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Chicken Soup For The Soul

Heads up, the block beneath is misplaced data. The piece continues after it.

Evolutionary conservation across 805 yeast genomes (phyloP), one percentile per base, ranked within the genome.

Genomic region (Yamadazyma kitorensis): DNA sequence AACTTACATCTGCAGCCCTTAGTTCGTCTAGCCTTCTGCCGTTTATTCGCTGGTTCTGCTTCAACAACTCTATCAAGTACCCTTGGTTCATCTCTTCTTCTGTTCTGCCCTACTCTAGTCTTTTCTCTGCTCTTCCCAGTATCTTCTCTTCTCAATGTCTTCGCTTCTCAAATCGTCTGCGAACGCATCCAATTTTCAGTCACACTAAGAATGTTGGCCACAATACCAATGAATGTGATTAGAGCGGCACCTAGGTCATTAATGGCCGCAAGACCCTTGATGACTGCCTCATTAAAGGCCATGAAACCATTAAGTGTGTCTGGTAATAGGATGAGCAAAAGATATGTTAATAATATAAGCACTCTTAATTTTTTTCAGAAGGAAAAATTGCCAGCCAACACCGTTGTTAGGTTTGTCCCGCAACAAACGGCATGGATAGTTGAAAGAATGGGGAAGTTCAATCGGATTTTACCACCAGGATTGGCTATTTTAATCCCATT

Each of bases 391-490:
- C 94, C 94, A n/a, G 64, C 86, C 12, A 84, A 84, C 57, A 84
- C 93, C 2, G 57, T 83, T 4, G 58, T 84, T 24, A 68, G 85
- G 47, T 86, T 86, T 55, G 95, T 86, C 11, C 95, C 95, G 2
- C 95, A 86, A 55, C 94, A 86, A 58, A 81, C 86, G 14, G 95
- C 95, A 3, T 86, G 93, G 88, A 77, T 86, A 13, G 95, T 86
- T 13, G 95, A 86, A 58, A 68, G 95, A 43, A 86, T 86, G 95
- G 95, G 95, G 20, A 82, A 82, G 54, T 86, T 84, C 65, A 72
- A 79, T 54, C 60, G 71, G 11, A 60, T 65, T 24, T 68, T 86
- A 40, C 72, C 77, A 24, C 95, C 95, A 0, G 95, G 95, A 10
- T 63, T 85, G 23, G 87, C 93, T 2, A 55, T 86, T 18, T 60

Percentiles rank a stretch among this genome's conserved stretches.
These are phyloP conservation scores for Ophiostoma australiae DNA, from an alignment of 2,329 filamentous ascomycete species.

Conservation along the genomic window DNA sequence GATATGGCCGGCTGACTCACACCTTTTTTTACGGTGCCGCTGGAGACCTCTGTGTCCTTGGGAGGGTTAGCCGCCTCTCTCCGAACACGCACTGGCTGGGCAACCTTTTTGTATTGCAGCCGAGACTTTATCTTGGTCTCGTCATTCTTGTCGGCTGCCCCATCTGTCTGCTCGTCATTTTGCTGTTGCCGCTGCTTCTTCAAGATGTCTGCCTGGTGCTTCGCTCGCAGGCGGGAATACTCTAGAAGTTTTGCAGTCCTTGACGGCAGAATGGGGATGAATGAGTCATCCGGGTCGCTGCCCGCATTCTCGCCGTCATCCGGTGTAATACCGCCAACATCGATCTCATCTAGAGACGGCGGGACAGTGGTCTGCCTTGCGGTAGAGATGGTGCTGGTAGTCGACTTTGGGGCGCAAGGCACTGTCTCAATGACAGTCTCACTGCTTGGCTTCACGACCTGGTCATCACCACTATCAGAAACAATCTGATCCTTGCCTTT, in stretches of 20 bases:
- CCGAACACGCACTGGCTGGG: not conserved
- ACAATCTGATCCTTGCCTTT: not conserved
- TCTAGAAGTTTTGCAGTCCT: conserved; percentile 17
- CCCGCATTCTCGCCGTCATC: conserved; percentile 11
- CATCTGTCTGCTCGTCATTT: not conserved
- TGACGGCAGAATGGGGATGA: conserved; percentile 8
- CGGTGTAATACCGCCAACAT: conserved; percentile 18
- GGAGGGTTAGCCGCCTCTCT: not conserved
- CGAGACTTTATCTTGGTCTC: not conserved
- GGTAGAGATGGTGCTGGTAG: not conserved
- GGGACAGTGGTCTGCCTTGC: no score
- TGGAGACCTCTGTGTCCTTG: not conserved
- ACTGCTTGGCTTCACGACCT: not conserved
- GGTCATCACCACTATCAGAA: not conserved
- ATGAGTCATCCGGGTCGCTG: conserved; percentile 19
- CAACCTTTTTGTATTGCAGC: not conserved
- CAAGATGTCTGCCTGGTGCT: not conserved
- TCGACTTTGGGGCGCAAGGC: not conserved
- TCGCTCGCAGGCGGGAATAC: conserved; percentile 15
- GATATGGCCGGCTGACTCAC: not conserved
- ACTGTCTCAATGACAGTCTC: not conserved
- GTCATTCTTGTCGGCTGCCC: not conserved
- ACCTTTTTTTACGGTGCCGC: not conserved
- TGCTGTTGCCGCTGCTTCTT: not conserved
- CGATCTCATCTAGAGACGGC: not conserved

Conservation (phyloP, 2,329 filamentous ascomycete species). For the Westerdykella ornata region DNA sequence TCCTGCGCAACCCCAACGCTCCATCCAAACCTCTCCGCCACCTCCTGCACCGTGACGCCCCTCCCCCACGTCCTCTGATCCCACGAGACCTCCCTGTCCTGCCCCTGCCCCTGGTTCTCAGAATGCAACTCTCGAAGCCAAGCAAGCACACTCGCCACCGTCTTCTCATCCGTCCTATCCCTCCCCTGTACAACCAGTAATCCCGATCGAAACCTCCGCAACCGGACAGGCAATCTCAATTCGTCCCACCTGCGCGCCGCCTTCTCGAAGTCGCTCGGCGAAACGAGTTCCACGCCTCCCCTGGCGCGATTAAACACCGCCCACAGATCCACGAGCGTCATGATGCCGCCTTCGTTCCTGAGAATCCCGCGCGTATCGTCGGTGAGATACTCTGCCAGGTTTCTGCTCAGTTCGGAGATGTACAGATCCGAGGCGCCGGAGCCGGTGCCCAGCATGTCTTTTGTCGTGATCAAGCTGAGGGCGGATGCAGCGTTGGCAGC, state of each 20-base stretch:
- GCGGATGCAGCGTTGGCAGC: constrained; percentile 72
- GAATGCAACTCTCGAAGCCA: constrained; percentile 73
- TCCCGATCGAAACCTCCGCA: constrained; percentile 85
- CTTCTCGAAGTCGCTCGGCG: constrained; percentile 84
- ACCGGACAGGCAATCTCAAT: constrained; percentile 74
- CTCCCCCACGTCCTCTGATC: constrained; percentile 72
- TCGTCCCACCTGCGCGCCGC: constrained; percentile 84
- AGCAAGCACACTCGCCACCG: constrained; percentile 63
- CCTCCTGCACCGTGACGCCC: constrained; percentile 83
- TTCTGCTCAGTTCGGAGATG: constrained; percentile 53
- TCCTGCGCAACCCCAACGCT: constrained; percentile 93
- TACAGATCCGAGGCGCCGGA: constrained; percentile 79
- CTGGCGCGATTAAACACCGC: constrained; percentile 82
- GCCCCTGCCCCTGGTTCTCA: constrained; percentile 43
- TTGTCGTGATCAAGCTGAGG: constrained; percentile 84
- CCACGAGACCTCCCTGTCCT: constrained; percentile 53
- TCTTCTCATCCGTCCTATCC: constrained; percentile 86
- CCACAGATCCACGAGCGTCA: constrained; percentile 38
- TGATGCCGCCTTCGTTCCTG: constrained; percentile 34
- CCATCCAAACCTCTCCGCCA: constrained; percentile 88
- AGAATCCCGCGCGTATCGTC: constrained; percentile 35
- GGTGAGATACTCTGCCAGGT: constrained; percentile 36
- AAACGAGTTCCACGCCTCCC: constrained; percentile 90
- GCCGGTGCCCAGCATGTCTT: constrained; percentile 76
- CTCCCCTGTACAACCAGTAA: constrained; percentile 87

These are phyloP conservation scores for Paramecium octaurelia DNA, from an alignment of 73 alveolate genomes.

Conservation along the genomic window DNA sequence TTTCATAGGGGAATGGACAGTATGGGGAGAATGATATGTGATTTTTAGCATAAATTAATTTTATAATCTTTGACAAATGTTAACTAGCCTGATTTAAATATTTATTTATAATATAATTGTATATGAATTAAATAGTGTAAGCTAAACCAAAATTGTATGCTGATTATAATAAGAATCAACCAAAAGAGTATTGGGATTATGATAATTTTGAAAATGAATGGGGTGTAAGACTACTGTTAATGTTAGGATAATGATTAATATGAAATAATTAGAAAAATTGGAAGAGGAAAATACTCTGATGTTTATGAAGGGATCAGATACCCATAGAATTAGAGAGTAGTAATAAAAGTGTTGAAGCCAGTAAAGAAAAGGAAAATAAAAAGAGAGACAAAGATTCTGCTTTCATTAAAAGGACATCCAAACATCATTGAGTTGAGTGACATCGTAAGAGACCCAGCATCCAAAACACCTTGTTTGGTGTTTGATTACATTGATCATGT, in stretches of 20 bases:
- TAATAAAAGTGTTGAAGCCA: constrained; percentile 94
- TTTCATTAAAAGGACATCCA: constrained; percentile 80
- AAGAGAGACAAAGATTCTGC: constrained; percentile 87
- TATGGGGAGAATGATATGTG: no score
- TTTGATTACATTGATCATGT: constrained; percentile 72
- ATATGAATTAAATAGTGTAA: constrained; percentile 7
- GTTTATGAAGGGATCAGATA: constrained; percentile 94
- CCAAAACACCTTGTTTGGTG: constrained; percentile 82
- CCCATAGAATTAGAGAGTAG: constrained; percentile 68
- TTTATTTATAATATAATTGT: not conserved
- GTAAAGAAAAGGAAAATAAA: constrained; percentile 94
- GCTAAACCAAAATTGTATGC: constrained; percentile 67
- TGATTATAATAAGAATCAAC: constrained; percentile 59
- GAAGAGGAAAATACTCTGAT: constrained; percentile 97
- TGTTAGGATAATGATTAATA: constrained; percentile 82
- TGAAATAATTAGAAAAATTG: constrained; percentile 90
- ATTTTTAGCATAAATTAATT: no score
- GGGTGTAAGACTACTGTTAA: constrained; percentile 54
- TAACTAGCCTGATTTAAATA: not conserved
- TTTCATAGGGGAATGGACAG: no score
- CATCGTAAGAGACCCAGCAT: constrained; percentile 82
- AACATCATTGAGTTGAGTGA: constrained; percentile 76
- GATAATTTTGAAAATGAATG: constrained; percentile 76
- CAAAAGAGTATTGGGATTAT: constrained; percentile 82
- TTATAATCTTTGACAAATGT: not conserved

Anthropology may be dissected into four main perspectives, firstly physical or biological anthropology, which is an area of study concerned with human evolution and human adaptation. Its main components are human paleontology, the study of our fossil records, and human genetics, which examines the ways in which human beings differ from each other. Also adopted are aspects of human ecology, ethnology, demography, nutrition, and environmental physiology. From the physical anthropologist we learn the capabilities for bearing culture that distinguish us from other species. Secondly archaeology, which follows from physical anthropology, reassembles the evolution of culture by examining the physical remains of past societies. Its difference from physical anthropology being its concern with culture rather than the biological aspects off the human species. Archaeologists must assess and analyse their subject culture from accidental remains, which can only provide an incomplete picture. Thirdly, Anthropological linguistics is a field within anthropology which focuses upon the relationship between language and cultural behaviour. Anthropological linguists ask questions about language and communication to aid the appraisement of society rather than a descriptive or linguistic assessment. For example Freil and Pfeiffer (1977) cite an assessment of the Inuit language where there are twelve unrelated words for wind and twenty-two for snow, showing the difference in significance by comparison with our own society. The deduction being that wind and snow are more significant to the Inuit so they scrutinise them more rigorously and can clearly define them accordingly. This kind of linguistic analysis facilitates a better understanding of a foreign culture to help place it into context to allow contrast. Fourthly, social anthropology is the study of human social life or society, concerned with examining social behavior and social relationships. As the focus of social anthropology is on patterns of social connection, it is commonly contrasted with the branch of anthropology that examines culture, that is, learnt and inherited beliefs and standards of behavior and in particular the meanings, values and codes of conduct. Cultural anthropology (the study of culture in its social context) is associated particularly with American anthropology (specifically, in the United States), and social anthropology with European, especially British studies, which have tended to be more sociological, that is, they are more concerned with understanding society. However, culture and society are interdependent, and today the single term sociocultural anthropology is sometimes used. The social anthropologist uses a number of cultural ethnographic studies to construct an ethnological study. A social anthropological definition of culture is given by J.P.Spenley in 'The Ethnographic Interview' (1979), culture is the acquired knowledge that people use to interpret, experience and generate social behaviour. By this interpretation culture is not the physical characteristics of any society but the reasoning behind those characteristics, it is a body of implicit and explicit knowledge shared by a group of people. It is used by people individually as a map to determine their behaviour in any given situation. Spendley's definition does not divert from the significance of behaviour, customs, objects or emotions, these are essential tools for the anthropologist which allow the interpretation of culture to facilitate the tracking down of cultural meaning. Ethnographic study is a search to uncover this meaning which is the root cause of cultural differences and can therefore be seen as the definition of any culture. There has been considerable theoretical debate by anthropologists over the most useful attributes that a technical concept of culture should stress. For example, in 1952 Alfred Kroeber and Clyde Kluckhohn, American anthropologists, published a list of 160 different definitions of culture. A brief table of this list next page, shows the diversity of the anthropological concept of culture. TABLE: Diverse Definitions of Culture: Topical: Culture consists of everything on a list of topics, or categories, such as social organization, religion, or economy Historical: Culture is social heritage, or tradition, that is passed on to future generations Behavioral: Culture is shared, learned human behavior, a way of life Normative: Culture is ideals, values, or rules for living Functional: Culture is the way humans solve problems of adapting to the environment or living together Mental: Culture is a complex of ideas, or learned habits, that inhibit impulses and distinguish people from animals Structural: Culture consists of patterned and interrelated ideas, symbols, or behaviors Symbolic: Culture is based on arbitrarily assigned meanings that are shared by a society. (John H. Bodley, An Anthropological Perspective 1994) We tend not to be aware of our cultural meaning expressed through our cultural norms, we tend to accept as correct our cultural definitions unless confronted by cultural difference, as Anthony P. Cohen is quoted in Small Places, Big Issues, People become aware of their culture when they stand at its boundaries: when they encounter other cultures, or when they become aware of other ways of doing things, or merely contradictions to their own culture. Without ethnographic difference culture itself would not exist. Difference allows the expression of social identity, yet different social groups must also possess a degree of commonality to enable them to interact. The differences and resemblances between cultures offer an opportunity for assessment of the characteristics which bound a particular society, and the meanings of those characteristics can be learned through the context of the particular society or culture. Social anthropologists must assess cultures in context to truly understand them. The context of any culture or society under examination needs to be appreciated so that the particular distinctions of that culture can be properly understood and translated into terms facilitating ethnographic and ethnological study. Context must be learned by the anthropologist, generally through prolonged fieldwork to climatise them to the alien environment and give an opportunity to learn the language, norms and values of the subject society. An ethnological study will require understanding of at least two cultures through ethnographic study, thus boiled down to their pure cultural meanings by study in context, the meanings are exposed for comparison. Comparison of cultural differences is essential for cultural expression, comparison is also essential to the anthropologist as it offers opportunity for study and understanding. By comparison we judge and measure almost everything in our lives, we require comparison to accurately gain perspective. Therefore the social anthropologist requires an understanding of at least two cultures, perhaps another and his own to compare aspects of these societies while looking for interesting areas for comparison. Social anthropologists strive to account for actual cultural variation in the world and to develop a hypothetical perspective on culture and society. The only hope of achieving these goals is through comparison. For instance, 'The Traveller Gypsies' by J. Okely (1986) is a study of traveller society which discusses many of the idiosyncrasies of that culture by applying context and therefore reasons that the anthropologist exposes genuine differences between the gypsy and the settled communities. Differences which when compared in context are enticing and Informative, not only in regard to the traveller culture but by reflection on the settled community. The gypsy attitude to hygiene and cleanliness for example has been a source of friction between them and settled communities, yet when looked at in context of their beliefs, that is, the distinctions they make between the outer and inner self and their definitions of dirt or 'poluti' are simply different from the values and practices of the settled community. When looked at in context and by comparison the actions of the travellers seem much more rational and in many ways their standards of hygiene are much higher than those generally found in the settled community. Thus comparison provides information, puts that information in perspective and allows assessment and re-assessment of both cultures under comparison. This demonstrates the essential nature of culture, context and comparison to the social anthropologist when assessing humanity. They are the essential tools of the trade which allow them to strip society, analyse and assess its parts to construct a balanced holistic picture of society. Cultural differences cause conflict and division continuously all over the world. To deal with this and to enact the required proper changes necessary to remove the conflict, an accurate assessment and understanding of culture is required. Appropriate social change should only come from adequate social assessment and understanding, This is one of the benefits offered by the social anthropological perspective through its holistic approach. BibliographyT.H. ERIKSEN SMALL PLACES/LARGE ISSUES LONDON 1996 PLUTO PRESS J.P. SPENDLEY THE ETHNOGRAPHIC INTERVIEW NEW YORK 1979 HOLT, REINHART AND WINSTON J. OKELY THE TRAVELLER GYPSIES CAMBRIDGE 1986 UNIVERSITY PRESS J. FRIEL & J.E. PFEIFFER ANTHROPOLGY, THE STUDY OF PEOPLE NEW YORK 1997 HARPER & ROW IMAGES SUPPLIED INTERNET (W.W.W.) CLASS NOTES.